Countless examples prove that dealer advertising is an easy target for regulators.
March 2016, Auto Dealer Today - Feature
Car dealers apparently don’t know, or don’t care, that their ads violate federal advertising laws. Consider these real-life examples:
- A Honda dealer in South Carolina lines up cars in front of the dealership and hangs a sign on each car showing the monthly payment for the car, with no other text.
- A Mercedes-Benz dealer, also in the Palmetto State, has a billboard display on the way out of town showing a flashy new Mertz and a monthly payment — again, with no other text.
- An ultra-highline used-car dealer sends out a mailer showing a lot of really nice cars, each sporting a monthly payment but with no other financing information anywhere in the mailer.
- A used-car dealer in Arizona displays a sign on the side of a car offered for sale that says “$6,777 Cash Price — Has Been Discounted for Cash-Paying Customers!”
- An Arizona dealer’s website shows a car with a “showroom price” of $18,783 and an “Internet special” price of $17,283, then says, “The Internet cash special is exactly that — all cash, plus applicable sales tax, license and title fees and a dealer documentation fee,” and “When financing, refer to the regular sales price and interest and applicable fees may increase the overall cost of the vehicle.”
Let’s consider two basic rules imposed by the federal Truth in Lending Act. Rule One: Showing the amount of a monthly payment in an ad “triggers” a requirement to disclose other financing terms. Displaying only the monthly payment, without more, is about as basic a TILA advertising violation as I can think of. Rule Two: You cannot have one cash price for cash deals and a higher price for financed deals. The higher amount for the financed deal is a finance charge, not part of the cash price. Again, it’s hard to imagine a more basic TILA violation.
All the examples listed above are ones that I have seen with my own sparkly blue eyes or ones that friends have sent me. I wish I could tell you that they are atypical and that most dealers follow the rules when they advertise. Alas, I can’t. These ads are much more typical than not.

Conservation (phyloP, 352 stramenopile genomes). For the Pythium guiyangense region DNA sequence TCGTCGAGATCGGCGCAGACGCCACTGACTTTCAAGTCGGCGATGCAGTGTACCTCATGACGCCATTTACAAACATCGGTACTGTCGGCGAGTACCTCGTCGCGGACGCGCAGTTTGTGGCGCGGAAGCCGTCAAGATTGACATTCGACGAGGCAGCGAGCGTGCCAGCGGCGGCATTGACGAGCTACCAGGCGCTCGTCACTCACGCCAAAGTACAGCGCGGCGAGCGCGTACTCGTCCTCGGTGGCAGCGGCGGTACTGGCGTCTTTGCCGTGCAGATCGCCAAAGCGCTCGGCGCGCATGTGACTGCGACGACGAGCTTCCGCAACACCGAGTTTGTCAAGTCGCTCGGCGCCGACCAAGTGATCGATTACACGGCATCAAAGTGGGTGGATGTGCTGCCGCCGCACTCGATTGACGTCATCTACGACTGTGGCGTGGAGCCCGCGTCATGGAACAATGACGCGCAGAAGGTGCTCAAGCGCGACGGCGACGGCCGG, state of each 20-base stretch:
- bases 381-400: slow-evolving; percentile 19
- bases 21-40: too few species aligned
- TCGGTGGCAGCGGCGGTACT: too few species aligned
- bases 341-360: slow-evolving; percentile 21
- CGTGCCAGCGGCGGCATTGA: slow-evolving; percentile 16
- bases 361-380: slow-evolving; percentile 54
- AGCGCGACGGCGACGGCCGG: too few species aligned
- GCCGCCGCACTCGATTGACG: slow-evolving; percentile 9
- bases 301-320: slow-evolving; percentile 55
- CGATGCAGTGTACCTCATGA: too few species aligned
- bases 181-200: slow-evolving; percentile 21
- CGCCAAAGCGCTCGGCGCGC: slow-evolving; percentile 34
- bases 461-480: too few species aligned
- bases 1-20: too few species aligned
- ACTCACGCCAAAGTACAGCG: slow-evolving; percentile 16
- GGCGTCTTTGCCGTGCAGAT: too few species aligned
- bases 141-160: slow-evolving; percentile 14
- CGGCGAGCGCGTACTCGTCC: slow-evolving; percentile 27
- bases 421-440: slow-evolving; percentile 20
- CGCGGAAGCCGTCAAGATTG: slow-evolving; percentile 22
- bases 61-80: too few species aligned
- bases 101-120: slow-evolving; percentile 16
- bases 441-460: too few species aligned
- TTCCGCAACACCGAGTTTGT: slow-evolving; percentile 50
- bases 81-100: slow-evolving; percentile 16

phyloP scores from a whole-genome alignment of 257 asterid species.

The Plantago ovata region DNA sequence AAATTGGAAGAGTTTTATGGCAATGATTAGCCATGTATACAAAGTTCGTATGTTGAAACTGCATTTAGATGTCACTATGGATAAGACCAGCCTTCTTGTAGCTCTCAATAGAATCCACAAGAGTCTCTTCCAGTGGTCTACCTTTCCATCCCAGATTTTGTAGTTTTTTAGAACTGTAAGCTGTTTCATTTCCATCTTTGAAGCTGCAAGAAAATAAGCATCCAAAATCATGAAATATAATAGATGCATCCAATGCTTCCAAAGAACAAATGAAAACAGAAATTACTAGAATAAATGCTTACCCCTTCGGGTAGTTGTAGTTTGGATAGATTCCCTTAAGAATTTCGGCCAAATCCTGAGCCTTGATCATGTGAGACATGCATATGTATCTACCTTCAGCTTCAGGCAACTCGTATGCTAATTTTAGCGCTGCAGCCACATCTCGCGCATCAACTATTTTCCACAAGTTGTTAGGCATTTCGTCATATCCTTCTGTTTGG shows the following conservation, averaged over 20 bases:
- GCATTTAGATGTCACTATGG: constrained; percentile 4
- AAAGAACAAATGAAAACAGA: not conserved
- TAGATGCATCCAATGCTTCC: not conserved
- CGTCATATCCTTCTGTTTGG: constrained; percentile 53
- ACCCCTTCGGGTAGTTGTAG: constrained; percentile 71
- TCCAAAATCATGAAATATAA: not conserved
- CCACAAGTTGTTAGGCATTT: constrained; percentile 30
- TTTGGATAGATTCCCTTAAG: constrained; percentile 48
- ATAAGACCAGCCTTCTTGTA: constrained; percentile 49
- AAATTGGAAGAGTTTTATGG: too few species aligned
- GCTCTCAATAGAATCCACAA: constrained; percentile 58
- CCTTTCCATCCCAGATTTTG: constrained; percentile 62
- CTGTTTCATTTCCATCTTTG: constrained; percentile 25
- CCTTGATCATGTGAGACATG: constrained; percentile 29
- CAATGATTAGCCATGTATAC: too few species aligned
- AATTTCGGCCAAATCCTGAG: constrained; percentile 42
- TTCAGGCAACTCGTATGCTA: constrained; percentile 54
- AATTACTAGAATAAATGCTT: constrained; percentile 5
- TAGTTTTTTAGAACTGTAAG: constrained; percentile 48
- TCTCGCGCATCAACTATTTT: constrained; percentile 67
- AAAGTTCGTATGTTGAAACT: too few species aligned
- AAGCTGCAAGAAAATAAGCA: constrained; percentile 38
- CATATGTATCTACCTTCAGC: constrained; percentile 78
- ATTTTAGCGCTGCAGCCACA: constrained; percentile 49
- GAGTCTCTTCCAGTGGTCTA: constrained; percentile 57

So are these dealers being blindsided by new rules enacted by the Consumer Financial Protection Bureau and the Federal Trade Commission, the newly active federal agencies that enforce TILA? Nope. These rules, in essentially the form in which they appear today, have been around for nearly 50 years.
What has changed is that the agencies, and particularly the FTC, have ramped up enforcement of the rules to a level we have not seen before. State attorneys general, following the lead of the feds, have jumped on the advertising prosecution bandwagon as well.
And why not? The cases against the dealers whose ads are described above would be open and shut. In each instance, all the evidence a prosecuting agency would need to prove a violation has been thoughtfully provided by the dealer. There are simply no easier regulatory cases the agencies can bring. This is the lowest-hanging fruit for them.
But, dealers tell me, “I’m below the radar of the federal agencies. They aren’t looking at my ads.” I tell them to think again. FTC and CFPB staffers are on the same mailing lists that I am on, see the same billboards and lot displays that I do, and just love to review dealer websites. Keep on running noncompliant ads and you’ll see how good the regulatory radar is.
Thomas B. Hudson is a partner in the firm of Hudson Cook LLP and the author of several widely read compliance manuals. [email protected] [email protected]